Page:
Deborah Copaken Kogan is the author of Shutterbabe, her best selling memoir about her years as a war photographer. She has also published one previous novel. She has written for The New Yorker, The New York Times, Elle, O: The Oprah Magazine, and Slate. She lives in New York with her husband and three children. Learn more about Copaken Kogan by visiting the author’s website.

The good folks over at Tor Forge sent me a finished copy of Living Proof by Kira Peikoff (being released later this month). Set in the future in 2027, this debut novel explores a current and relevant topic and adds a futuristic twist. This imagined future proposes that destroying an embryo is considered first-degree murder. A brilliant young doctor by the name of Arianna Drake seems to be thriving in the spotlight until she comes under investigation for possible illegal activity. Described as “a celebration of love and life that cuts to the core of a major cultural debate of our time,” this promises to be a thrilling debut.

Kira Peikoff has written for  New York Daily News, The Orange County Register, Newsday, and New York magazine. She holds a bachelor’s degree in journalism from NYU. Living Proof is her first novel. Learn more about Piekoff and her work by visiting the author’s website.

Did any wonderful books arrive at YOUR home this week?

Sunday Salon – February 5, 2012

February 5, 2012

Good morning and welcome to another edition of Sunday Salon. Visit the dedicated Facebook page to get links to other readers’ posts.

My January reading was the slowest of any time over the last four years. I only finished five books – half of my goal to read ten books per month. Not a great way to start a new year. I am really hoping that I can turn things around in February!

My final book for January ended up being The Invisible Ones by Stef Penney (read my review) which I enjoyed for its twisty plot and quality of writing. The novel is set in England and centers around the mystery of a missing girl, a family of gypsies and a private investigator. Penney narrates the book from two points of view and dips back and forth in time. Readers who enjoyed The Tenderness of Wolves will most likely not be disappointed in this one – although I preferred Penney’s debut myself.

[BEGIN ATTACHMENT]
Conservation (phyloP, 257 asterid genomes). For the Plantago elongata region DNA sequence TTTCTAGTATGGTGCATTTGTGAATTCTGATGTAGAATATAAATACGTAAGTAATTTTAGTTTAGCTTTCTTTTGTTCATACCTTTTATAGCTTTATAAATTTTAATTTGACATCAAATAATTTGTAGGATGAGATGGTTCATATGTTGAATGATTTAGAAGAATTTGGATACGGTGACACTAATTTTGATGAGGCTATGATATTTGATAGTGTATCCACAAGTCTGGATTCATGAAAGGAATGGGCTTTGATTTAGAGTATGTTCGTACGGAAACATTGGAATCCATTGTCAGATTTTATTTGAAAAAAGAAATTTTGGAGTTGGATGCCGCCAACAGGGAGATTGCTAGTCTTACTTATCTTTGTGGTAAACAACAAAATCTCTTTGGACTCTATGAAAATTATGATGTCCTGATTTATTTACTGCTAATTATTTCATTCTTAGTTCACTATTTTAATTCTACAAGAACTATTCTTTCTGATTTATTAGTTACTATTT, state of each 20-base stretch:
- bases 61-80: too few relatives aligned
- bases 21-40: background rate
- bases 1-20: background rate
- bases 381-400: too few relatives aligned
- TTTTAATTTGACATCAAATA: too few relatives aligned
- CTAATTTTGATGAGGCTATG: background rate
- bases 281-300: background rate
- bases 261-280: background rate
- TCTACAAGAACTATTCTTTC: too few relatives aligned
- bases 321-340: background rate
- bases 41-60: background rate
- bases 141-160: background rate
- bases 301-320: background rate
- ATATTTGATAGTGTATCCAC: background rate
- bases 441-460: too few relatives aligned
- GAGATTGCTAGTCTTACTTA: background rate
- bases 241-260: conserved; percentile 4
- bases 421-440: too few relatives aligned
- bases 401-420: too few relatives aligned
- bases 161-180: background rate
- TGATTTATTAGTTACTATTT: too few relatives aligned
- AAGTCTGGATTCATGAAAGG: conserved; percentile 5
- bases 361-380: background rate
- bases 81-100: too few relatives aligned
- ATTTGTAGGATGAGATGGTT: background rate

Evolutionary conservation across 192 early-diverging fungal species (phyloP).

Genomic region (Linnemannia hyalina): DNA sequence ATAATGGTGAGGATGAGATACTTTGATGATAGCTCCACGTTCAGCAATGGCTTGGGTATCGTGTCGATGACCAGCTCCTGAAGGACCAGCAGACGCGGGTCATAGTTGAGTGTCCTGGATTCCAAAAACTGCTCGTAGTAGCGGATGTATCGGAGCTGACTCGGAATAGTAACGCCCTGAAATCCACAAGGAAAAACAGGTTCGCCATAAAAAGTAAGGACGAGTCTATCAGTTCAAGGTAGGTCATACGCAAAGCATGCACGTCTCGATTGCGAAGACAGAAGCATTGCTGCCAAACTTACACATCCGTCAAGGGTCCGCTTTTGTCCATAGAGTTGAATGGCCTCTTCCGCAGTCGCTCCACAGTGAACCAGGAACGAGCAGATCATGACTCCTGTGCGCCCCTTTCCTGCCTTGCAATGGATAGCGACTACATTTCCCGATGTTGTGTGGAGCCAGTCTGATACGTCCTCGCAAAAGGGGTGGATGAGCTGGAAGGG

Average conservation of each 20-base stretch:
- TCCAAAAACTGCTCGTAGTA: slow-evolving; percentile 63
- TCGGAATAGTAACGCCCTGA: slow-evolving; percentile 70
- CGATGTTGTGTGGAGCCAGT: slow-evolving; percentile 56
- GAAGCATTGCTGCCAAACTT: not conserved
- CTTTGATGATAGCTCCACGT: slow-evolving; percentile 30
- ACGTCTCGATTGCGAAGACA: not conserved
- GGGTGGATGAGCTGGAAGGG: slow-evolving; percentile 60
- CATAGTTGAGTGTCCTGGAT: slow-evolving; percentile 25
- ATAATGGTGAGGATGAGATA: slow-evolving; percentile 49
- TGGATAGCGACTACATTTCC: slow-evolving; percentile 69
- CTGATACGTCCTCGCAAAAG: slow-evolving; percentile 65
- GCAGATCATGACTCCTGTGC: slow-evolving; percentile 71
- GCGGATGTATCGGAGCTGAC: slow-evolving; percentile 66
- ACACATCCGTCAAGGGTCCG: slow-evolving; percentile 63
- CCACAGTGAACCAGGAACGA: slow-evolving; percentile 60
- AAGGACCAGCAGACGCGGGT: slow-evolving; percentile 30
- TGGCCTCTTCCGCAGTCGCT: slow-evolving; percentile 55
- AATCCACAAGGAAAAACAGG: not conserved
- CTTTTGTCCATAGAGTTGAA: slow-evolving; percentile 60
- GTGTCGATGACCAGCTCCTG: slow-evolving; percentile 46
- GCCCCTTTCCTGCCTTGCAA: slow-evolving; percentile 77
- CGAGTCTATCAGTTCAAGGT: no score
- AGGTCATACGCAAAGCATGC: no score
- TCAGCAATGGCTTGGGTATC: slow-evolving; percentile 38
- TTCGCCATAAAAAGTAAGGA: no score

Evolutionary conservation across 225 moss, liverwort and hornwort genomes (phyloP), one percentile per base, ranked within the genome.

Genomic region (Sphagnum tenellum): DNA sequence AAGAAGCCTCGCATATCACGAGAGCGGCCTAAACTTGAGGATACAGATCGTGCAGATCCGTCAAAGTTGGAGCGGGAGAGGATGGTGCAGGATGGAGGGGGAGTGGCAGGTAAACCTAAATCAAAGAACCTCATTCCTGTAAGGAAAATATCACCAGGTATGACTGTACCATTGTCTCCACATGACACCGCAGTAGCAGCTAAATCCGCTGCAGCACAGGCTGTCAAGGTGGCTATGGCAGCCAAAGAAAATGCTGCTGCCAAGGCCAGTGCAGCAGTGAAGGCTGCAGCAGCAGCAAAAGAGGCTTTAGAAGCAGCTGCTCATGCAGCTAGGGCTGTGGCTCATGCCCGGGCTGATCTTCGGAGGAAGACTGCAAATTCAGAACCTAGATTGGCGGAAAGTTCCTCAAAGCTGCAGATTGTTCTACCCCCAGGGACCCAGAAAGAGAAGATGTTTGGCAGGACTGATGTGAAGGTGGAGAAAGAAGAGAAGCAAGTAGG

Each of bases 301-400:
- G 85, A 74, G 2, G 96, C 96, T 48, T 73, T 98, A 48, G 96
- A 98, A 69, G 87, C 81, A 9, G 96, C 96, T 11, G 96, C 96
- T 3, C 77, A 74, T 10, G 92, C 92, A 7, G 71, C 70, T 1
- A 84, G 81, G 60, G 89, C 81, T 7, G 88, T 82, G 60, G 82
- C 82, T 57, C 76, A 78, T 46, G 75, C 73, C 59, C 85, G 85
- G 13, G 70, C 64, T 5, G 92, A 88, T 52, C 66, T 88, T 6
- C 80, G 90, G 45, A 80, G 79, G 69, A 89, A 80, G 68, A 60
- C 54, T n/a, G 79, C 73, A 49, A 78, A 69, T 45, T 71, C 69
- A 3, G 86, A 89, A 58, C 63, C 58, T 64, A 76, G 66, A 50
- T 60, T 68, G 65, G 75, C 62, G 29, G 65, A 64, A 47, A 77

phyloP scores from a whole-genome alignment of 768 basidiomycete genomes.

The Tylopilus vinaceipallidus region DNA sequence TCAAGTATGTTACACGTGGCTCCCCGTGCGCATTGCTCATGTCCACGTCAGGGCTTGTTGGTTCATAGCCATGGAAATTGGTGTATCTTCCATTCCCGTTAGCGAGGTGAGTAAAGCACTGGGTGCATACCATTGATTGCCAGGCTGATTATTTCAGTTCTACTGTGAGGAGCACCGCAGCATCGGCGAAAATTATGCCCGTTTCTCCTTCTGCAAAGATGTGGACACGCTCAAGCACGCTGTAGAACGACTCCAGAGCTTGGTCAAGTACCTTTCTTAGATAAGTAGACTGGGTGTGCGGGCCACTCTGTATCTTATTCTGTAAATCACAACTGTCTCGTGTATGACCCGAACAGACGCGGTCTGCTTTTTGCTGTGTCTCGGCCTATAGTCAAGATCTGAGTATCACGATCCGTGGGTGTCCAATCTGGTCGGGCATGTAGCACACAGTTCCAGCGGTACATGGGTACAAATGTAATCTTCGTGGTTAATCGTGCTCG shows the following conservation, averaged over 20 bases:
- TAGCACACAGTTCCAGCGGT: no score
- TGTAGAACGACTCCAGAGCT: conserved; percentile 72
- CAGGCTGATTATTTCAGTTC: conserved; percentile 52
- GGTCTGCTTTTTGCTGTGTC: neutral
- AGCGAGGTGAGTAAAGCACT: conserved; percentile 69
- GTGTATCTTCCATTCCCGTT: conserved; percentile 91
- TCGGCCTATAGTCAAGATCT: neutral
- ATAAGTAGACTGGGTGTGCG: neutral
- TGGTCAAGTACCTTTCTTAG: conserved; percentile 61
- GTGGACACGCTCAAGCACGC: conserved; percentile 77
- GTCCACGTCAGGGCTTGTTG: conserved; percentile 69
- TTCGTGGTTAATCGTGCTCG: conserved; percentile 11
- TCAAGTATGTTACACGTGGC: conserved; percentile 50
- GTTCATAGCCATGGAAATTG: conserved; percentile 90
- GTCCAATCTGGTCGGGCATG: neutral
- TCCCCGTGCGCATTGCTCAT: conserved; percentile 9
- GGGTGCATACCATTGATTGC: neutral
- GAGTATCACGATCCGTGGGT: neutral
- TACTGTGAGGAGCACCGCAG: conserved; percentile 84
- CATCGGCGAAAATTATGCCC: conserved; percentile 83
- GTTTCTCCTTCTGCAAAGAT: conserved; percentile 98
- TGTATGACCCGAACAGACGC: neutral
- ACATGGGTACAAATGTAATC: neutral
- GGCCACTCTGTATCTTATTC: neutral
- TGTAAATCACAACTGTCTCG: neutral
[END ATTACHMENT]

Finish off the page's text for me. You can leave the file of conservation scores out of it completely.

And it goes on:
I started February with Running the Rift by Naomi Benaron (read my review). This is an amazing book, although a heartbreaking one. Benaron won the Bellwether Prize for Fiction in 2010 for this novel and I think it was well deserved. Set in Rwanda in the years leading up to the 1994 Rwandan Genocide, Running the Rift follows the life of a talented runner named Jean Patrick. Very few books actually make me cry, but this one did just that. Benaron knows how to develop characters and by the end of the book I really cared about Jean Patrick, his girlfriend Bea and their families. If you like world literature, historical fiction and literary fiction…this is the perfect book for you.

My current read is a classic. Lord of the Flies by Nobel-prize winning author William Golding was first published in 1954 and was Golding’s debut novel. The book is not without some controversy having been challenged frequently for its violent portrayals of young boys who sink into savagery after being stranded on an island together. Lord of the Flies has been adapted to film – first in 1963, then in 1990. Have any of you seen the movie? Here is a trailer from the 1990 version:

Lord of the Flies is a relatively short book (200 pages), so I hope to finish it up by tomorrow. I have no idea what I will read next. I have a huge stack of books for February, as well as several that I had hoped to read in January. I am going to let my mood guide me.

In other bookish news, the folks over at World Book Night have extended the deadline to enter to be a giver to February 6th…so you have one more day to enroll! I was really excited to get an email telling me my application was chosen. Apparently, nearly everyone who completes an application will be allowed to participate. So don’t wait!!! I think this is going to be a fabulous event to look forward to in April!

Today is a sparkling, blue-sky day in Northern California. It is nippy out there this morning, but temps are supposed to get into the 60s later today. It feels more like early spring here than the middle of winter! I’m anticipating a hike with Raven and my hubby later, some reading, and a little quilting. How about you? Whatever you are doing and wherever you are, I hope it involves a great book!